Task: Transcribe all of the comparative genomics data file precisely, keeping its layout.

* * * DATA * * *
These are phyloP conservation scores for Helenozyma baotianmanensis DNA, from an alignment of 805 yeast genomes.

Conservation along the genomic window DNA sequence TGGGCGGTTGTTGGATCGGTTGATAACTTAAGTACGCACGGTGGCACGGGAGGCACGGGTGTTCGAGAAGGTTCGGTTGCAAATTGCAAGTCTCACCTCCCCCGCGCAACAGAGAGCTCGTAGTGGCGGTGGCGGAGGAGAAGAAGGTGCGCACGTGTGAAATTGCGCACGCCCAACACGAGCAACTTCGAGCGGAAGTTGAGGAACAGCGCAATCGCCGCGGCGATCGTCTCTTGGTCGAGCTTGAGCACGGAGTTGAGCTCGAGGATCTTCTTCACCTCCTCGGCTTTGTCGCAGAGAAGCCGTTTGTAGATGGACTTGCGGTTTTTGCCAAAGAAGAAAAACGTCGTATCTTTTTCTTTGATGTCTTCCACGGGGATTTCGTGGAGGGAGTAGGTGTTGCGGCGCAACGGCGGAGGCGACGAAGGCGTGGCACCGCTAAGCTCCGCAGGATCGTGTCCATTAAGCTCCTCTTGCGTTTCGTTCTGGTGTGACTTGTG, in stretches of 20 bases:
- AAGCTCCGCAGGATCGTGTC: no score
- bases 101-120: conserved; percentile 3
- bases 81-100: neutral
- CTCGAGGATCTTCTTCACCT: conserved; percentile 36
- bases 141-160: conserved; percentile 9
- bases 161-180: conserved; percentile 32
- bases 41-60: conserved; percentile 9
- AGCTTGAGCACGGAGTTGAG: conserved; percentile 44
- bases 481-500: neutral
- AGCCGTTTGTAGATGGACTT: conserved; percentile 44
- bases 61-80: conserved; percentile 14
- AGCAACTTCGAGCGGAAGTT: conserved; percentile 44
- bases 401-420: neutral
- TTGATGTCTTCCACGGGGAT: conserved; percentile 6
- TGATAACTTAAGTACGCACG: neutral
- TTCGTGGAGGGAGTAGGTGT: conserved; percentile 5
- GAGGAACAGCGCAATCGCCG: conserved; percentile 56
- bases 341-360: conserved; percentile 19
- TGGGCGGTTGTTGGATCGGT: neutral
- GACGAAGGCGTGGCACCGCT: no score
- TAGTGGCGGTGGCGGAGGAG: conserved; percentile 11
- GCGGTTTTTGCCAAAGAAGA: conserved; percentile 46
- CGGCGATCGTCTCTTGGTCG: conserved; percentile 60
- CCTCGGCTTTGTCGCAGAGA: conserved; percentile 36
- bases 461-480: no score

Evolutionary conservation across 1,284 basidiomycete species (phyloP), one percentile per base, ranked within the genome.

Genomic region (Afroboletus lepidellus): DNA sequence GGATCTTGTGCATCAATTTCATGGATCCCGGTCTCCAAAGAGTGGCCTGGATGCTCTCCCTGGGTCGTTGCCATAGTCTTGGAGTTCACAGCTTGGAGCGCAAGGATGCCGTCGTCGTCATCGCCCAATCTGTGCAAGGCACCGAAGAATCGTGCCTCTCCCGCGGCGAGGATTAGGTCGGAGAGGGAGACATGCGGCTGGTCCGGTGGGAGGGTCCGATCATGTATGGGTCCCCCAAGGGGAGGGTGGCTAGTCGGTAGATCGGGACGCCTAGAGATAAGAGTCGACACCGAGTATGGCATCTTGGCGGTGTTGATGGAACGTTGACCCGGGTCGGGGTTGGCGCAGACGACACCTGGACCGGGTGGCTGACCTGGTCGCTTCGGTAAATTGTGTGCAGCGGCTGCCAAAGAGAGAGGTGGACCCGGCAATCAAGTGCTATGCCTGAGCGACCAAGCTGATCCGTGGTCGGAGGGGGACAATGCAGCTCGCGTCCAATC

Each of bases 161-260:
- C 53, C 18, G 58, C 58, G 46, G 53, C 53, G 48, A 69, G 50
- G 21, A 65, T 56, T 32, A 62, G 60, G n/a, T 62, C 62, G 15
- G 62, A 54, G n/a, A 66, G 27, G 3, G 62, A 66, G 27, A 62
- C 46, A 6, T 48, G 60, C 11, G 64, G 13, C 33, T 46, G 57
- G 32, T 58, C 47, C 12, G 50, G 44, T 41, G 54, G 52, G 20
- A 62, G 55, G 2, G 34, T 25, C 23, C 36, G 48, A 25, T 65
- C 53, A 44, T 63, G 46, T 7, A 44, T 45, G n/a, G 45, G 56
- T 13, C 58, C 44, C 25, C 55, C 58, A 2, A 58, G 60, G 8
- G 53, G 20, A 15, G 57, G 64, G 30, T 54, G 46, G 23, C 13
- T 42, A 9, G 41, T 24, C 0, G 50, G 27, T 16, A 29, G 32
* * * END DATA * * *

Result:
These are phyloP conservation scores for Helenozyma baotianmanensis DNA, from an alignment of 805 yeast genomes.

Conservation along the genomic window DNA sequence TGGGCGGTTGTTGGATCGGTTGATAACTTAAGTACGCACGGTGGCACGGGAGGCACGGGTGTTCGAGAAGGTTCGGTTGCAAATTGCAAGTCTCACCTCCCCCGCGCAACAGAGAGCTCGTAGTGGCGGTGGCGGAGGAGAAGAAGGTGCGCACGTGTGAAATTGCGCACGCCCAACACGAGCAACTTCGAGCGGAAGTTGAGGAACAGCGCAATCGCCGCGGCGATCGTCTCTTGGTCGAGCTTGAGCACGGAGTTGAGCTCGAGGATCTTCTTCACCTCCTCGGCTTTGTCGCAGAGAAGCCGTTTGTAGATGGACTTGCGGTTTTTGCCAAAGAAGAAAAACGTCGTATCTTTTTCTTTGATGTCTTCCACGGGGATTTCGTGGAGGGAGTAGGTGTTGCGGCGCAACGGCGGAGGCGACGAAGGCGTGGCACCGCTAAGCTCCGCAGGATCGTGTCCATTAAGCTCCTCTTGCGTTTCGTTCTGGTGTGACTTGTG, in stretches of 20 bases:
- AAGCTCCGCAGGATCGTGTC: no score
- bases 101-120: conserved; percentile 3
- bases 81-100: neutral
- CTCGAGGATCTTCTTCACCT: conserved; percentile 36
- bases 141-160: conserved; percentile 9
- bases 161-180: conserved; percentile 32
- bases 41-60: conserved; percentile 9
- AGCTTGAGCACGGAGTTGAG: conserved; percentile 44
- bases 481-500: neutral
- AGCCGTTTGTAGATGGACTT: conserved; percentile 44
- bases 61-80: conserved; percentile 14
- AGCAACTTCGAGCGGAAGTT: conserved; percentile 44
- bases 401-420: neutral
- TTGATGTCTTCCACGGGGAT: conserved; percentile 6
- TGATAACTTAAGTACGCACG: neutral
- TTCGTGGAGGGAGTAGGTGT: conserved; percentile 5
- GAGGAACAGCGCAATCGCCG: conserved; percentile 56
- bases 341-360: conserved; percentile 19
- TGGGCGGTTGTTGGATCGGT: neutral
- GACGAAGGCGTGGCACCGCT: no score
- TAGTGGCGGTGGCGGAGGAG: conserved; percentile 11
- GCGGTTTTTGCCAAAGAAGA: conserved; percentile 46
- CGGCGATCGTCTCTTGGTCG: conserved; percentile 60
- CCTCGGCTTTGTCGCAGAGA: conserved; percentile 36
- bases 461-480: no score

Evolutionary conservation across 1,284 basidiomycete species (phyloP), one percentile per base, ranked within the genome.

Genomic region (Afroboletus lepidellus): DNA sequence GGATCTTGTGCATCAATTTCATGGATCCCGGTCTCCAAAGAGTGGCCTGGATGCTCTCCCTGGGTCGTTGCCATAGTCTTGGAGTTCACAGCTTGGAGCGCAAGGATGCCGTCGTCGTCATCGCCCAATCTGTGCAAGGCACCGAAGAATCGTGCCTCTCCCGCGGCGAGGATTAGGTCGGAGAGGGAGACATGCGGCTGGTCCGGTGGGAGGGTCCGATCATGTATGGGTCCCCCAAGGGGAGGGTGGCTAGTCGGTAGATCGGGACGCCTAGAGATAAGAGTCGACACCGAGTATGGCATCTTGGCGGTGTTGATGGAACGTTGACCCGGGTCGGGGTTGGCGCAGACGACACCTGGACCGGGTGGCTGACCTGGTCGCTTCGGTAAATTGTGTGCAGCGGCTGCCAAAGAGAGAGGTGGACCCGGCAATCAAGTGCTATGCCTGAGCGACCAAGCTGATCCGTGGTCGGAGGGGGACAATGCAGCTCGCGTCCAATC

Each of bases 161-260:
- C 53, C 18, G 58, C 58, G 46, G 53, C 53, G 48, A 69, G 50
- G 21, A 65, T 56, T 32, A 62, G 60, G n/a, T 62, C 62, G 15
- G 62, A 54, G n/a, A 66, G 27, G 3, G 62, A 66, G 27, A 62
- C 46, A 6, T 48, G 60, C 11, G 64, G 13, C 33, T 46, G 57
- G 32, T 58, C 47, C 12, G 50, G 44, T 41, G 54, G 52, G 20
- A 62, G 55, G 2, G 34, T 25, C 23, C 36, G 48, A 25, T 65
- C 53, A 44, T 63, G 46, T 7, A 44, T 45, G n/a, G 45, G 56
- T 13, C 58, C 44, C 25, C 55, C 58, A 2, A 58, G 60, G 8
- G 53, G 20, A 15, G 57, G 64, G 30, T 54, G 46, G 23, C 13
- T 42, A 9, G 41, T 24, C 0, G 50, G 27, T 16, A 29, G 32